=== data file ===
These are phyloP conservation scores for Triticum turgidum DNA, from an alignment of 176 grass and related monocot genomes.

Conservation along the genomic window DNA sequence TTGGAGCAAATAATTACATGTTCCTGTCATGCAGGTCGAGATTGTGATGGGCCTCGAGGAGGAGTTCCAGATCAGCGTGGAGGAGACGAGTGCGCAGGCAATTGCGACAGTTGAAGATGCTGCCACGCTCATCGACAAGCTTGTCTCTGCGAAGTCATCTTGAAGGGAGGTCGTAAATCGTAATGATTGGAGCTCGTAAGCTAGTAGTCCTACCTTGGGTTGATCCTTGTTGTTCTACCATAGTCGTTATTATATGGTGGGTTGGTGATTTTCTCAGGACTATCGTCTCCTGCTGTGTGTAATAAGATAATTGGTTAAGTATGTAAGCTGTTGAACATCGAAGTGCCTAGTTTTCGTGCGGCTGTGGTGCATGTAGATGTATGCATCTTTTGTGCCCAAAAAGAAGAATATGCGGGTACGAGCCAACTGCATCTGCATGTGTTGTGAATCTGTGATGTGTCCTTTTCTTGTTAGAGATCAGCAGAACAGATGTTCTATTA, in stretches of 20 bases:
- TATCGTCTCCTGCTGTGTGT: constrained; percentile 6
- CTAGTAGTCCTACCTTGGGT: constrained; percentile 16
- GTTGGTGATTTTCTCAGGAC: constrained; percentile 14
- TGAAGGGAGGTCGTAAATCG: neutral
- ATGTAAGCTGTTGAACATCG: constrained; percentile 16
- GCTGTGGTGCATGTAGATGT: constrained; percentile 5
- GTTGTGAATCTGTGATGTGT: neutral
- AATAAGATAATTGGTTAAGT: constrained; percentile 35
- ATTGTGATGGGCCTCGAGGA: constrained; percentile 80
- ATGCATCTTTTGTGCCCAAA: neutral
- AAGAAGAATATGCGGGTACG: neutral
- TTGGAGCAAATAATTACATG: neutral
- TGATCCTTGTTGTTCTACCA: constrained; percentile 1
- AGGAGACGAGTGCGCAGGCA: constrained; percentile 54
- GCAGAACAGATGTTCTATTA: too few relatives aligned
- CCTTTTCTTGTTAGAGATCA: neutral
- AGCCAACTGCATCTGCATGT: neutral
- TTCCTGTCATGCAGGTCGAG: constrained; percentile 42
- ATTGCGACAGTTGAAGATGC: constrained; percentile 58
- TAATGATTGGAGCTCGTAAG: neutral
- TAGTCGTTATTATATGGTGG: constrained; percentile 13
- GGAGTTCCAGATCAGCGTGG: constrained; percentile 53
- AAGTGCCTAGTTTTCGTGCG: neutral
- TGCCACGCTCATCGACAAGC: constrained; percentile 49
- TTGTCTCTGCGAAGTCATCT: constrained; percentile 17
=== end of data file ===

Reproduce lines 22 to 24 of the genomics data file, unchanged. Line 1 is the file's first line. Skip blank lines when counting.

- TAATGATTGGAGCTCGTAAG: neutral
- TAGTCGTTATTATATGGTGG: constrained; percentile 13
- GGAGTTCCAGATCAGCGTGG: constrained; percentile 53